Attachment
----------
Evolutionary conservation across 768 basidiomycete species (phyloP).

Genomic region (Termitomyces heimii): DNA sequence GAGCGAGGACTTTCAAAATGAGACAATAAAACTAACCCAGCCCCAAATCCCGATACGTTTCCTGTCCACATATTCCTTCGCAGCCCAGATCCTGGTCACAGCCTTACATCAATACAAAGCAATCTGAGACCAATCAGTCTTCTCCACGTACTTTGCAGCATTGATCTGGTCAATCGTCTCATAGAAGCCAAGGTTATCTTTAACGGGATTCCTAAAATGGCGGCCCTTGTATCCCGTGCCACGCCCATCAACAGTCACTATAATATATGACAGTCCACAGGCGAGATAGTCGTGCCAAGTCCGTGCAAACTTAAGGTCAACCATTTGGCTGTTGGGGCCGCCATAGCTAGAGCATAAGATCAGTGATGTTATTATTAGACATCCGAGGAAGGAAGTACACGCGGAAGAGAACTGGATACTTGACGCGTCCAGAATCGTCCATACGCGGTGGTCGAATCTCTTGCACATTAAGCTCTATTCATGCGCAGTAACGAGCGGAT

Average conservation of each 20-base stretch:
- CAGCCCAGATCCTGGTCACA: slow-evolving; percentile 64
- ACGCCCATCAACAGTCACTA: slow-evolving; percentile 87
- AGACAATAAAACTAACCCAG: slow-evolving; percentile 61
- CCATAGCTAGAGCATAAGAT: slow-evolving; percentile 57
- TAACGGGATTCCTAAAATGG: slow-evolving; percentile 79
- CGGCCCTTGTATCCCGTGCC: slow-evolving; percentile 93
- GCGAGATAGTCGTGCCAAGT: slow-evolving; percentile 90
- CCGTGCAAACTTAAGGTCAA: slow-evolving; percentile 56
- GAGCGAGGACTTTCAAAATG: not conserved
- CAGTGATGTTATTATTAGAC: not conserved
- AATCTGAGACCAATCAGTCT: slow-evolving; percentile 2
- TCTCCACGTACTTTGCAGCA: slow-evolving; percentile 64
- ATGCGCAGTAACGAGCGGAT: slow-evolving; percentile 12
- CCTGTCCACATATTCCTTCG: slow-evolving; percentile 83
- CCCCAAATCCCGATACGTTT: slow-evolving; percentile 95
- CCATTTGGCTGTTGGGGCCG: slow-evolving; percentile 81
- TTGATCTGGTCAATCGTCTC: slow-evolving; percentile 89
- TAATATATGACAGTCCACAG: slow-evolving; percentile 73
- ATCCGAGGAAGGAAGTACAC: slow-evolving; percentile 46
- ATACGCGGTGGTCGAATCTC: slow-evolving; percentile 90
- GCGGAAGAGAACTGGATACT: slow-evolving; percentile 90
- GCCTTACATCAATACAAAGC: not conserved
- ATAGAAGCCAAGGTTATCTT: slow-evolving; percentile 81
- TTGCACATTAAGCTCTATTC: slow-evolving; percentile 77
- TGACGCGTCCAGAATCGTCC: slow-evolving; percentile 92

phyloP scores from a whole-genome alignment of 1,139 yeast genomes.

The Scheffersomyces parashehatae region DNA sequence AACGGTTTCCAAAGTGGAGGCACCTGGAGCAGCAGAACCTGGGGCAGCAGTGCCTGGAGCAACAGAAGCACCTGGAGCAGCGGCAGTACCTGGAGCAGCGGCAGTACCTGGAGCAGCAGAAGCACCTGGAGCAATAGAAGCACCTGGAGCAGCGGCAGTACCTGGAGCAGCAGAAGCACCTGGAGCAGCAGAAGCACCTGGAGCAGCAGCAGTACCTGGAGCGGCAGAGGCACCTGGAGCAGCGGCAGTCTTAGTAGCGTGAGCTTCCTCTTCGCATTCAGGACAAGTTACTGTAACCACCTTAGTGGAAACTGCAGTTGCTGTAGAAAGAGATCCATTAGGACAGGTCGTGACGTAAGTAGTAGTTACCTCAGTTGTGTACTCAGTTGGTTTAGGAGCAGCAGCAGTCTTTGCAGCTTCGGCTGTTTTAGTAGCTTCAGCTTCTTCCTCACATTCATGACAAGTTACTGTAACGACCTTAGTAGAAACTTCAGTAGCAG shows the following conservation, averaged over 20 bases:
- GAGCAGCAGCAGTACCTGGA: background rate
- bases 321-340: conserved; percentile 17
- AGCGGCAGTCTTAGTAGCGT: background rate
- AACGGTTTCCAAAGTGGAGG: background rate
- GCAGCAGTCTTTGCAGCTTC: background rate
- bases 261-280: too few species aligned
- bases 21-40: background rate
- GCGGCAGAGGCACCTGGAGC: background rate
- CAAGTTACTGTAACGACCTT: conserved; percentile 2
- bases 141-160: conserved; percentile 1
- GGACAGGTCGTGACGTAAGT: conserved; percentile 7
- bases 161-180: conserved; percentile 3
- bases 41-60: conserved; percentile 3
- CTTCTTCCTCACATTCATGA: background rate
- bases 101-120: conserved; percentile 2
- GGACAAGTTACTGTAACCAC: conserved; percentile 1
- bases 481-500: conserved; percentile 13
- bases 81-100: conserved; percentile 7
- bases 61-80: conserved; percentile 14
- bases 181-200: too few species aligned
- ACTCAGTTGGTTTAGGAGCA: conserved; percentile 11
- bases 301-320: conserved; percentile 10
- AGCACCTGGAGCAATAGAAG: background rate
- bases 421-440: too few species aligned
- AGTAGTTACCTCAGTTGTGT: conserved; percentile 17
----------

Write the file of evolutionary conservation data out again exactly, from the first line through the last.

Evolutionary conservation across 768 basidiomycete species (phyloP).

Genomic region (Termitomyces heimii): DNA sequence GAGCGAGGACTTTCAAAATGAGACAATAAAACTAACCCAGCCCCAAATCCCGATACGTTTCCTGTCCACATATTCCTTCGCAGCCCAGATCCTGGTCACAGCCTTACATCAATACAAAGCAATCTGAGACCAATCAGTCTTCTCCACGTACTTTGCAGCATTGATCTGGTCAATCGTCTCATAGAAGCCAAGGTTATCTTTAACGGGATTCCTAAAATGGCGGCCCTTGTATCCCGTGCCACGCCCATCAACAGTCACTATAATATATGACAGTCCACAGGCGAGATAGTCGTGCCAAGTCCGTGCAAACTTAAGGTCAACCATTTGGCTGTTGGGGCCGCCATAGCTAGAGCATAAGATCAGTGATGTTATTATTAGACATCCGAGGAAGGAAGTACACGCGGAAGAGAACTGGATACTTGACGCGTCCAGAATCGTCCATACGCGGTGGTCGAATCTCTTGCACATTAAGCTCTATTCATGCGCAGTAACGAGCGGAT

Average conservation of each 20-base stretch:
- CAGCCCAGATCCTGGTCACA: slow-evolving; percentile 64
- ACGCCCATCAACAGTCACTA: slow-evolving; percentile 87
- AGACAATAAAACTAACCCAG: slow-evolving; percentile 61
- CCATAGCTAGAGCATAAGAT: slow-evolving; percentile 57
- TAACGGGATTCCTAAAATGG: slow-evolving; percentile 79
- CGGCCCTTGTATCCCGTGCC: slow-evolving; percentile 93
- GCGAGATAGTCGTGCCAAGT: slow-evolving; percentile 90
- CCGTGCAAACTTAAGGTCAA: slow-evolving; percentile 56
- GAGCGAGGACTTTCAAAATG: not conserved
- CAGTGATGTTATTATTAGAC: not conserved
- AATCTGAGACCAATCAGTCT: slow-evolving; percentile 2
- TCTCCACGTACTTTGCAGCA: slow-evolving; percentile 64
- ATGCGCAGTAACGAGCGGAT: slow-evolving; percentile 12
- CCTGTCCACATATTCCTTCG: slow-evolving; percentile 83
- CCCCAAATCCCGATACGTTT: slow-evolving; percentile 95
- CCATTTGGCTGTTGGGGCCG: slow-evolving; percentile 81
- TTGATCTGGTCAATCGTCTC: slow-evolving; percentile 89
- TAATATATGACAGTCCACAG: slow-evolving; percentile 73
- ATCCGAGGAAGGAAGTACAC: slow-evolving; percentile 46
- ATACGCGGTGGTCGAATCTC: slow-evolving; percentile 90
- GCGGAAGAGAACTGGATACT: slow-evolving; percentile 90
- GCCTTACATCAATACAAAGC: not conserved
- ATAGAAGCCAAGGTTATCTT: slow-evolving; percentile 81
- TTGCACATTAAGCTCTATTC: slow-evolving; percentile 77
- TGACGCGTCCAGAATCGTCC: slow-evolving; percentile 92

phyloP scores from a whole-genome alignment of 1,139 yeast genomes.

The Scheffersomyces parashehatae region DNA sequence AACGGTTTCCAAAGTGGAGGCACCTGGAGCAGCAGAACCTGGGGCAGCAGTGCCTGGAGCAACAGAAGCACCTGGAGCAGCGGCAGTACCTGGAGCAGCGGCAGTACCTGGAGCAGCAGAAGCACCTGGAGCAATAGAAGCACCTGGAGCAGCGGCAGTACCTGGAGCAGCAGAAGCACCTGGAGCAGCAGAAGCACCTGGAGCAGCAGCAGTACCTGGAGCGGCAGAGGCACCTGGAGCAGCGGCAGTCTTAGTAGCGTGAGCTTCCTCTTCGCATTCAGGACAAGTTACTGTAACCACCTTAGTGGAAACTGCAGTTGCTGTAGAAAGAGATCCATTAGGACAGGTCGTGACGTAAGTAGTAGTTACCTCAGTTGTGTACTCAGTTGGTTTAGGAGCAGCAGCAGTCTTTGCAGCTTCGGCTGTTTTAGTAGCTTCAGCTTCTTCCTCACATTCATGACAAGTTACTGTAACGACCTTAGTAGAAACTTCAGTAGCAG shows the following conservation, averaged over 20 bases:
- GAGCAGCAGCAGTACCTGGA: background rate
- bases 321-340: conserved; percentile 17
- AGCGGCAGTCTTAGTAGCGT: background rate
- AACGGTTTCCAAAGTGGAGG: background rate
- GCAGCAGTCTTTGCAGCTTC: background rate
- bases 261-280: too few species aligned
- bases 21-40: background rate
- GCGGCAGAGGCACCTGGAGC: background rate
- CAAGTTACTGTAACGACCTT: conserved; percentile 2
- bases 141-160: conserved; percentile 1
- GGACAGGTCGTGACGTAAGT: conserved; percentile 7
- bases 161-180: conserved; percentile 3
- bases 41-60: conserved; percentile 3
- CTTCTTCCTCACATTCATGA: background rate
- bases 101-120: conserved; percentile 2
- GGACAAGTTACTGTAACCAC: conserved; percentile 1
- bases 481-500: conserved; percentile 13
- bases 81-100: conserved; percentile 7
- bases 61-80: conserved; percentile 14
- bases 181-200: too few species aligned
- ACTCAGTTGGTTTAGGAGCA: conserved; percentile 11
- bases 301-320: conserved; percentile 10
- AGCACCTGGAGCAATAGAAG: background rate
- bases 421-440: too few species aligned
- AGTAGTTACCTCAGTTGTGT: conserved; percentile 17